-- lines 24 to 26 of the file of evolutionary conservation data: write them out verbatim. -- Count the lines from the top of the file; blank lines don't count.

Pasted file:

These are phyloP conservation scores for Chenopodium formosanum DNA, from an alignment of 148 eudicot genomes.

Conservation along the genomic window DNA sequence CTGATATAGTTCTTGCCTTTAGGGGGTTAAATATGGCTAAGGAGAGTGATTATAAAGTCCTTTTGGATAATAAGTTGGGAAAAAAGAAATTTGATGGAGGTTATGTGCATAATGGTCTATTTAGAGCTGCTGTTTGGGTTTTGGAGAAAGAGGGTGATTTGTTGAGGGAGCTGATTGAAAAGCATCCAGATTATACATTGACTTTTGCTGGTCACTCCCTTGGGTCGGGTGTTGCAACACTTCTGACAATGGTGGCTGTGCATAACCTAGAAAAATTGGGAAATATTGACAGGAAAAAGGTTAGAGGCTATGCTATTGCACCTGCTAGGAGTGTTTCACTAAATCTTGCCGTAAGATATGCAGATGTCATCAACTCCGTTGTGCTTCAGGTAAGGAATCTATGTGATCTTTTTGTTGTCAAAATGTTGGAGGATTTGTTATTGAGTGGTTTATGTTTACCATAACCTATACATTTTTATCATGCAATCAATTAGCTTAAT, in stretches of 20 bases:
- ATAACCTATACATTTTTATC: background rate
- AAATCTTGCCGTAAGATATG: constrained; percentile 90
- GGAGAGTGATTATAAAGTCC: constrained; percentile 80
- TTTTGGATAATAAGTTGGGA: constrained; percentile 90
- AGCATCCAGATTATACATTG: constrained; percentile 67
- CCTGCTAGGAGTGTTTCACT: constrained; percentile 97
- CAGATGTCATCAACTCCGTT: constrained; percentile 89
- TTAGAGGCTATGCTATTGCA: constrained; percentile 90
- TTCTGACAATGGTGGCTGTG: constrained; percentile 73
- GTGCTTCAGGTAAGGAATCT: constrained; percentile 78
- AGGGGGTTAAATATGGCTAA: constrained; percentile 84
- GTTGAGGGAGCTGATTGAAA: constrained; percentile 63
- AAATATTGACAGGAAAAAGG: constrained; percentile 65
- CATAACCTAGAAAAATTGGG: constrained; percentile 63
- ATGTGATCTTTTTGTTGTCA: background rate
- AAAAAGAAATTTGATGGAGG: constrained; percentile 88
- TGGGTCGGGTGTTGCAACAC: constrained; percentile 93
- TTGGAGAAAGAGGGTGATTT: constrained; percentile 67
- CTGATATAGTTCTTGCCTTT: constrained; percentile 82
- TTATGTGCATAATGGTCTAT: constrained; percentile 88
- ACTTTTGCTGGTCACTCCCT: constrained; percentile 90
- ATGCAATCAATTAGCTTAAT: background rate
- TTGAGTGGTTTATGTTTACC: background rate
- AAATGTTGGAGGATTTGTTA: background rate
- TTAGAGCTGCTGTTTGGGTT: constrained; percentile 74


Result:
- ATGCAATCAATTAGCTTAAT: background rate
- TTGAGTGGTTTATGTTTACC: background rate
- AAATGTTGGAGGATTTGTTA: background rate